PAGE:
When someone close to you has been diagnosed with cancer, your support is important; show you care, and let them know you're willing to help when they need it most.
These are some of the things that breast cancer patients have told us have helped them through their treatment and recovery.
Ask "when", rather than "what"
Many women find it hard to ask for help. Make it easier for your friend or relative to accept your help by asking “when?” instead of “what?” For instance: “When can I do your grocery shopping?” Helpful acts can often ease the anxiety of finding the right words of support when facing a loved one’s cancer diagnosis.
Keep in touch and listen
Keep in regular contact, by sending a card, making a phone call or visiting. People with cancer often have many visitors when they are first diagnosed, but cancer treatment can be lengthy. You may feel awkward and don’t know what to say – there are no ‘right’ words. Just keep in touch as time passes.
Each woman with breast cancer has different needs. Some want to talk about their cancer, others welcome a diversion. Pay attention to her cues. And don’t be afraid to ask her what she wants. Offer to help out with any community roles to remove the stress of having to step back for a while.
Organise a community roster
Firstly, ask whether she’d like additional assistance, and how. Help may take the form of a meal, transport, shopping or childcare roster where many people pitch in to provide support at key times. Here’s an online rostering tool to help with setting up meal trains and more!
Help with childcare
Treatment for breast cancer can be time-consuming and tiring. At the same time, the children may have greater needs than ever before. Offer to look after her children– after school, overnight or on the weekend.
Help with meals
In addition to the tiredness your friend may be experiencing, nausea can make cooking and eating even more of a chore. A ready-made or freezable meal will save her tremendous time and effort — and you’ll also be helping by ensuring she and the family are eating properly.
Take them to appointments and stay with them
Getting to and from doctors’ appointments and treatments can be difficult. Some cancer treatments are hard on the body, making driving stressful. There’s also a lot of information to take in at specialist appointments. If you’re there as a support person or whānau member, then you can help by being supportive and listening to the information to help her take everything in. Alternatively, you could gift them some taxi vouchers to help them get to and from treatment.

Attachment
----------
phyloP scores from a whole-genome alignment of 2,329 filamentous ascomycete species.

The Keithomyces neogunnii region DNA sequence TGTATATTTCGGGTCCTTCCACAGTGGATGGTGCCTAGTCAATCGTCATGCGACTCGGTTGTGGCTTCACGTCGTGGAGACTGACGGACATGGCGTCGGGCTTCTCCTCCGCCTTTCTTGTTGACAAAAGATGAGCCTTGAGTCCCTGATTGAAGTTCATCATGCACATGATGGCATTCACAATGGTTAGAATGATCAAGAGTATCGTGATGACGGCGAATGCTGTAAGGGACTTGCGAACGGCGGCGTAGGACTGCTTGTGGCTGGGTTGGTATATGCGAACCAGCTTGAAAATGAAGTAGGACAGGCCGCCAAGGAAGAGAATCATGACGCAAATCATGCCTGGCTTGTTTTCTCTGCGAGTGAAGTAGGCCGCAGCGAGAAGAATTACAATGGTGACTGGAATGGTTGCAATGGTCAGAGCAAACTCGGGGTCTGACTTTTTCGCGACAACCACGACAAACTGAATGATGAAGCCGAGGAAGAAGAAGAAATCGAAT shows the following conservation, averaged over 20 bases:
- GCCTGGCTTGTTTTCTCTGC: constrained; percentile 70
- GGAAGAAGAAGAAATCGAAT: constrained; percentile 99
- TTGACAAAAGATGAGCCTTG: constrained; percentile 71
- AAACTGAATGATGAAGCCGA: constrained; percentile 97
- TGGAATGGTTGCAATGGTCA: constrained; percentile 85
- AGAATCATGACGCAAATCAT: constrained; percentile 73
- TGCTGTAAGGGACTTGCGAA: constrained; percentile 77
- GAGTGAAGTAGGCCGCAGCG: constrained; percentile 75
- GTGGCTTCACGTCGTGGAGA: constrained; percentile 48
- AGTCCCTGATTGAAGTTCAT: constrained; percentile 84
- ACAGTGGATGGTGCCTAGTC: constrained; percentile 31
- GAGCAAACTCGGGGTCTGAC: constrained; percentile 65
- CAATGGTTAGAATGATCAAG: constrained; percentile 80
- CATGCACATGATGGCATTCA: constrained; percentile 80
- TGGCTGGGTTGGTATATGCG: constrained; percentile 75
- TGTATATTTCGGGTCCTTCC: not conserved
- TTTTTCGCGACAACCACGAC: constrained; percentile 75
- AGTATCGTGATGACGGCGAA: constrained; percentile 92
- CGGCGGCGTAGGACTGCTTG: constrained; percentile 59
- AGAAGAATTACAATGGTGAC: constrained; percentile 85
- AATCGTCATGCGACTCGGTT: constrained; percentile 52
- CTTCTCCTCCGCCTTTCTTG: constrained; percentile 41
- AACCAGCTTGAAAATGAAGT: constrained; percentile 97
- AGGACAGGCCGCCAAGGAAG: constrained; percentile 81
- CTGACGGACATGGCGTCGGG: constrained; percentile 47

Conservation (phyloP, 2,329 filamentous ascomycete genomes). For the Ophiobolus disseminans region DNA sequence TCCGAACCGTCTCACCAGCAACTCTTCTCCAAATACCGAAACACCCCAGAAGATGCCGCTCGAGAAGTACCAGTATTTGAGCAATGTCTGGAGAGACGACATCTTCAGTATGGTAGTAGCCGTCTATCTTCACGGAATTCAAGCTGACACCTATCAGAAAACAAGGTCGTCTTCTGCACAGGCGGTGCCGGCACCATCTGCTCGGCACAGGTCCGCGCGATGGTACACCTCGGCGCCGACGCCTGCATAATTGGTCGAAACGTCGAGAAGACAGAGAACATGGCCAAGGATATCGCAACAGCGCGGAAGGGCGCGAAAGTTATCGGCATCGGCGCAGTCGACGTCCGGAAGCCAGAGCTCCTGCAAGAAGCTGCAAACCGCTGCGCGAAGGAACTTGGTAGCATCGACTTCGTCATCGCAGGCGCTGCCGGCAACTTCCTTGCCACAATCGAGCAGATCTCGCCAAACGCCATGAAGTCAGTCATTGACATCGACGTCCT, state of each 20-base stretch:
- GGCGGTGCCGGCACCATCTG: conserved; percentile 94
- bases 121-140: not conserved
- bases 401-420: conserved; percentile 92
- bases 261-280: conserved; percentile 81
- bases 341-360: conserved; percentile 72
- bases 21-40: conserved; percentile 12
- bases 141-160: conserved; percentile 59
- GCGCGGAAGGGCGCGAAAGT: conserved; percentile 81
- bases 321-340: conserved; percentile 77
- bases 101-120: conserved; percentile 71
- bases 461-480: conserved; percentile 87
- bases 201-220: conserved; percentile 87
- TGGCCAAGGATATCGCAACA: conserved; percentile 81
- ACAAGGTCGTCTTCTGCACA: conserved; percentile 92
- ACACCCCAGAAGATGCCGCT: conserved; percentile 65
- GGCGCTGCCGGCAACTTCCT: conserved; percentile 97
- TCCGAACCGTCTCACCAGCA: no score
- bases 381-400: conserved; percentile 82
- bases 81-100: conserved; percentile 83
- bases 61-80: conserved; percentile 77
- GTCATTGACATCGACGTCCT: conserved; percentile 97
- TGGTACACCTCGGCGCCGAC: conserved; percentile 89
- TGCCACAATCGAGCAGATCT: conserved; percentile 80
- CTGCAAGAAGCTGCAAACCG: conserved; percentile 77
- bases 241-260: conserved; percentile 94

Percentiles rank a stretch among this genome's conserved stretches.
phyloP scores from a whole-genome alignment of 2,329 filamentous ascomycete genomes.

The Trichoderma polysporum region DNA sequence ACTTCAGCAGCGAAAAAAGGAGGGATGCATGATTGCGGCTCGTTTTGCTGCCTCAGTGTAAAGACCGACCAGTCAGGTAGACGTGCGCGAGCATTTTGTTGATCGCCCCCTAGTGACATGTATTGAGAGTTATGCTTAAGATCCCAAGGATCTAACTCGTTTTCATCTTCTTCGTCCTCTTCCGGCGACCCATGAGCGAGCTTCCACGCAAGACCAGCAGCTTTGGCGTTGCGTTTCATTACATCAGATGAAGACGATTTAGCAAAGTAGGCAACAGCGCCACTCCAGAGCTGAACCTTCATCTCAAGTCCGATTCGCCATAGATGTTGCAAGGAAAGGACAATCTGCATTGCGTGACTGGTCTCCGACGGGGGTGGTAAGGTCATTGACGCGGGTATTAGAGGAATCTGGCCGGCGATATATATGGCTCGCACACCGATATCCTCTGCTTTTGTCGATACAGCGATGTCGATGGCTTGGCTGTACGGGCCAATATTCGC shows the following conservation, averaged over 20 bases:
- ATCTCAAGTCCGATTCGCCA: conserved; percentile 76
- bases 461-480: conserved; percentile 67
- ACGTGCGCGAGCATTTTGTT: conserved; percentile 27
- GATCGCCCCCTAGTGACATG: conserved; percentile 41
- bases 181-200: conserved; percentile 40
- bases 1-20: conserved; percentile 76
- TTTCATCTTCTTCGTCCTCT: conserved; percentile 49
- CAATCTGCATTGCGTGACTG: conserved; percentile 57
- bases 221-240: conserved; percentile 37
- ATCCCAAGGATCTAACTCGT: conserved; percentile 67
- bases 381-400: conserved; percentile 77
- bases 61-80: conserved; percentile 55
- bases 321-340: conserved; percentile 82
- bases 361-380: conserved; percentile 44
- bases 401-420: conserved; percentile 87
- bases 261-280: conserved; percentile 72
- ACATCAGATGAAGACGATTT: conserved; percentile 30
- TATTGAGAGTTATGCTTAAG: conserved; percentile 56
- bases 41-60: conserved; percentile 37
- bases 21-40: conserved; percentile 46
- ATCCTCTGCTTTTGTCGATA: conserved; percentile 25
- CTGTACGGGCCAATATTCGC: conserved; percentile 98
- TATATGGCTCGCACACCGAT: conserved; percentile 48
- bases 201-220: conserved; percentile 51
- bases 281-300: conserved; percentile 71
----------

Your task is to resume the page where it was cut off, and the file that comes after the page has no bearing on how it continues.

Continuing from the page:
Support and listen to her partner
While most of the focus is on supporting the patient, her closest confidant is often her partner. This person may also be going through a difficult time. You can help them in their struggle to cope by letting them know they are appreciated and by listening to their concerns.
Help with finances
Personal costs often increase when women start their treatment. Things like hospital car parking, petrol, away-from-home accommodation and childcare costs need managing. If the household budget is already tight, then this can add to the family’s stress. Often women with breast cancer have to step back from paid work as they may feel unwell, tired or have to travel for treatment.
If appropriate, ask your friend how best you can help. Consider running a local fundraiser through your local school, church or community group. Have a breakfast or afternoon tea at your house or workplace and request donations for your guest of honor. Ask her workplace to consider running an event on her behalf. By assisting in this way, you can help relieve some of the pressure and anxiety over this time.